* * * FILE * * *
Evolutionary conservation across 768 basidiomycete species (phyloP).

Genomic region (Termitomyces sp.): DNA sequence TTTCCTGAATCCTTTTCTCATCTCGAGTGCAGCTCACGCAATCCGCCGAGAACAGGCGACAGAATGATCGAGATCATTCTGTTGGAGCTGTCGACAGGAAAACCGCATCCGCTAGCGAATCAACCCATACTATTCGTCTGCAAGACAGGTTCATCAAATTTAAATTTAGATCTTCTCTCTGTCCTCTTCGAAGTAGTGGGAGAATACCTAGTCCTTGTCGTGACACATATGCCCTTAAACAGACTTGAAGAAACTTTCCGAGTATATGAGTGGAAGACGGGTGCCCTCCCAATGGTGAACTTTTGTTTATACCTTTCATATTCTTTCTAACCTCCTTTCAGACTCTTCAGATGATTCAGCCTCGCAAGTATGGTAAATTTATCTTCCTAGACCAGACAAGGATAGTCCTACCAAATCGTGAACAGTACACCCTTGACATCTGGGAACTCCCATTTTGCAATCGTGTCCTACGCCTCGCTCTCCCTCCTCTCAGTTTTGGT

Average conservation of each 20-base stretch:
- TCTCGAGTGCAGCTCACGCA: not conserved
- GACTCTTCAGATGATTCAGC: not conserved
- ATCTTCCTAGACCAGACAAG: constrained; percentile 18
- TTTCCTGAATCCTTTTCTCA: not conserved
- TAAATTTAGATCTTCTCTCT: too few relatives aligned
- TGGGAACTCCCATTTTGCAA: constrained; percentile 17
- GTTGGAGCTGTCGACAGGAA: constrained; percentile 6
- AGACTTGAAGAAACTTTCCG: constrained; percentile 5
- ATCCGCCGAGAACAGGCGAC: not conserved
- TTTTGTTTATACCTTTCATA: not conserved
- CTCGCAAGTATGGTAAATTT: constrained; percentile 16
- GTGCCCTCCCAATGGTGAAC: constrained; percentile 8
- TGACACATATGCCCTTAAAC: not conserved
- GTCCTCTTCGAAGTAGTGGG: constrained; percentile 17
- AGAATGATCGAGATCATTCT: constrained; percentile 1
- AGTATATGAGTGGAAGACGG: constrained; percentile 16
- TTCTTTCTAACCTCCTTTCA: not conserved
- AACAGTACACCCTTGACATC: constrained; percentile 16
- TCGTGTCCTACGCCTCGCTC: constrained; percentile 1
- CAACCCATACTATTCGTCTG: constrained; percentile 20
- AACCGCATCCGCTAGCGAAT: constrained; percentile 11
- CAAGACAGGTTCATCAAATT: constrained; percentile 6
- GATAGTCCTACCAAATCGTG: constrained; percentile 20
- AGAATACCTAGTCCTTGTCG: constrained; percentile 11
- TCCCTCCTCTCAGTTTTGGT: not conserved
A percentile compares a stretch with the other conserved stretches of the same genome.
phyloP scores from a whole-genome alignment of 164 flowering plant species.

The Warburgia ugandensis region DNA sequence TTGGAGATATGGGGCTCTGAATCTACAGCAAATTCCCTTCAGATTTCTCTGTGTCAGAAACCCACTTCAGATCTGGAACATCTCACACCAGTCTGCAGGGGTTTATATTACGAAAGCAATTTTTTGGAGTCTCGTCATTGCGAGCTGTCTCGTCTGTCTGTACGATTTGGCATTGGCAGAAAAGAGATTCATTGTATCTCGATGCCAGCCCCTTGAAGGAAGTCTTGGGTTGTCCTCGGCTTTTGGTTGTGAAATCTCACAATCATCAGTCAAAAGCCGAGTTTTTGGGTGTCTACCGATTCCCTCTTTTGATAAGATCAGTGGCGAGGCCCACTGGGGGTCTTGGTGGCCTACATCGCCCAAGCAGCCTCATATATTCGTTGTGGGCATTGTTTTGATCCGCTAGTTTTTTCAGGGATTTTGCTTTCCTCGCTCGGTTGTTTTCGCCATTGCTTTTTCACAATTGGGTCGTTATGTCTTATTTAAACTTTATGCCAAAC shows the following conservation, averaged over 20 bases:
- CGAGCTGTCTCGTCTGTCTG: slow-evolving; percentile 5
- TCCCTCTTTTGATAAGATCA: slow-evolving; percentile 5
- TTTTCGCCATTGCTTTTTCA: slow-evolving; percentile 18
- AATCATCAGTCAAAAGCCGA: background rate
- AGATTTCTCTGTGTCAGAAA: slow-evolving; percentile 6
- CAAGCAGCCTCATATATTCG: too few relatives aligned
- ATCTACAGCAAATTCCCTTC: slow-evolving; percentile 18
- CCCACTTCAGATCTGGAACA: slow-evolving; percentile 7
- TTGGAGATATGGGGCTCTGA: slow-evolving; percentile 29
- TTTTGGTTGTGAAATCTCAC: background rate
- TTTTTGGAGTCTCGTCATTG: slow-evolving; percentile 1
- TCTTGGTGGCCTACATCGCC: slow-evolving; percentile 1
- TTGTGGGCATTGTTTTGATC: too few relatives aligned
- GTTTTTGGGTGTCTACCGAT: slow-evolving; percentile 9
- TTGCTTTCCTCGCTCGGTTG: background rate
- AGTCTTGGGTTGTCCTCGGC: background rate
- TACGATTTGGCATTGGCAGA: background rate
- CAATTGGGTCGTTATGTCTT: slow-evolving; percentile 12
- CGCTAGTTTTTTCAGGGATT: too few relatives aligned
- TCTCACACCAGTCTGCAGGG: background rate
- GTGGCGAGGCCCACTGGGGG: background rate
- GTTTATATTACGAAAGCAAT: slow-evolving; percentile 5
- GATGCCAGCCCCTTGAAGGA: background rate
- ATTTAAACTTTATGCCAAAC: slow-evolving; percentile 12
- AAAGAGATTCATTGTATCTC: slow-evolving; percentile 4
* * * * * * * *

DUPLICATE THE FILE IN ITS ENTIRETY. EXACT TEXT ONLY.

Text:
Evolutionary conservation across 768 basidiomycete species (phyloP).

Genomic region (Termitomyces sp.): DNA sequence TTTCCTGAATCCTTTTCTCATCTCGAGTGCAGCTCACGCAATCCGCCGAGAACAGGCGACAGAATGATCGAGATCATTCTGTTGGAGCTGTCGACAGGAAAACCGCATCCGCTAGCGAATCAACCCATACTATTCGTCTGCAAGACAGGTTCATCAAATTTAAATTTAGATCTTCTCTCTGTCCTCTTCGAAGTAGTGGGAGAATACCTAGTCCTTGTCGTGACACATATGCCCTTAAACAGACTTGAAGAAACTTTCCGAGTATATGAGTGGAAGACGGGTGCCCTCCCAATGGTGAACTTTTGTTTATACCTTTCATATTCTTTCTAACCTCCTTTCAGACTCTTCAGATGATTCAGCCTCGCAAGTATGGTAAATTTATCTTCCTAGACCAGACAAGGATAGTCCTACCAAATCGTGAACAGTACACCCTTGACATCTGGGAACTCCCATTTTGCAATCGTGTCCTACGCCTCGCTCTCCCTCCTCTCAGTTTTGGT

Average conservation of each 20-base stretch:
- TCTCGAGTGCAGCTCACGCA: not conserved
- GACTCTTCAGATGATTCAGC: not conserved
- ATCTTCCTAGACCAGACAAG: constrained; percentile 18
- TTTCCTGAATCCTTTTCTCA: not conserved
- TAAATTTAGATCTTCTCTCT: too few relatives aligned
- TGGGAACTCCCATTTTGCAA: constrained; percentile 17
- GTTGGAGCTGTCGACAGGAA: constrained; percentile 6
- AGACTTGAAGAAACTTTCCG: constrained; percentile 5
- ATCCGCCGAGAACAGGCGAC: not conserved
- TTTTGTTTATACCTTTCATA: not conserved
- CTCGCAAGTATGGTAAATTT: constrained; percentile 16
- GTGCCCTCCCAATGGTGAAC: constrained; percentile 8
- TGACACATATGCCCTTAAAC: not conserved
- GTCCTCTTCGAAGTAGTGGG: constrained; percentile 17
- AGAATGATCGAGATCATTCT: constrained; percentile 1
- AGTATATGAGTGGAAGACGG: constrained; percentile 16
- TTCTTTCTAACCTCCTTTCA: not conserved
- AACAGTACACCCTTGACATC: constrained; percentile 16
- TCGTGTCCTACGCCTCGCTC: constrained; percentile 1
- CAACCCATACTATTCGTCTG: constrained; percentile 20
- AACCGCATCCGCTAGCGAAT: constrained; percentile 11
- CAAGACAGGTTCATCAAATT: constrained; percentile 6
- GATAGTCCTACCAAATCGTG: constrained; percentile 20
- AGAATACCTAGTCCTTGTCG: constrained; percentile 11
- TCCCTCCTCTCAGTTTTGGT: not conserved
A percentile compares a stretch with the other conserved stretches of the same genome.
phyloP scores from a whole-genome alignment of 164 flowering plant species.

The Warburgia ugandensis region DNA sequence TTGGAGATATGGGGCTCTGAATCTACAGCAAATTCCCTTCAGATTTCTCTGTGTCAGAAACCCACTTCAGATCTGGAACATCTCACACCAGTCTGCAGGGGTTTATATTACGAAAGCAATTTTTTGGAGTCTCGTCATTGCGAGCTGTCTCGTCTGTCTGTACGATTTGGCATTGGCAGAAAAGAGATTCATTGTATCTCGATGCCAGCCCCTTGAAGGAAGTCTTGGGTTGTCCTCGGCTTTTGGTTGTGAAATCTCACAATCATCAGTCAAAAGCCGAGTTTTTGGGTGTCTACCGATTCCCTCTTTTGATAAGATCAGTGGCGAGGCCCACTGGGGGTCTTGGTGGCCTACATCGCCCAAGCAGCCTCATATATTCGTTGTGGGCATTGTTTTGATCCGCTAGTTTTTTCAGGGATTTTGCTTTCCTCGCTCGGTTGTTTTCGCCATTGCTTTTTCACAATTGGGTCGTTATGTCTTATTTAAACTTTATGCCAAAC shows the following conservation, averaged over 20 bases:
- CGAGCTGTCTCGTCTGTCTG: slow-evolving; percentile 5
- TCCCTCTTTTGATAAGATCA: slow-evolving; percentile 5
- TTTTCGCCATTGCTTTTTCA: slow-evolving; percentile 18
- AATCATCAGTCAAAAGCCGA: background rate
- AGATTTCTCTGTGTCAGAAA: slow-evolving; percentile 6
- CAAGCAGCCTCATATATTCG: too few relatives aligned
- ATCTACAGCAAATTCCCTTC: slow-evolving; percentile 18
- CCCACTTCAGATCTGGAACA: slow-evolving; percentile 7
- TTGGAGATATGGGGCTCTGA: slow-evolving; percentile 29
- TTTTGGTTGTGAAATCTCAC: background rate
- TTTTTGGAGTCTCGTCATTG: slow-evolving; percentile 1
- TCTTGGTGGCCTACATCGCC: slow-evolving; percentile 1
- TTGTGGGCATTGTTTTGATC: too few relatives aligned
- GTTTTTGGGTGTCTACCGAT: slow-evolving; percentile 9
- TTGCTTTCCTCGCTCGGTTG: background rate
- AGTCTTGGGTTGTCCTCGGC: background rate
- TACGATTTGGCATTGGCAGA: background rate
- CAATTGGGTCGTTATGTCTT: slow-evolving; percentile 12
- CGCTAGTTTTTTCAGGGATT: too few relatives aligned
- TCTCACACCAGTCTGCAGGG: background rate
- GTGGCGAGGCCCACTGGGGG: background rate
- GTTTATATTACGAAAGCAAT: slow-evolving; percentile 5
- GATGCCAGCCCCTTGAAGGA: background rate
- ATTTAAACTTTATGCCAAAC: slow-evolving; percentile 12
- AAAGAGATTCATTGTATCTC: slow-evolving; percentile 4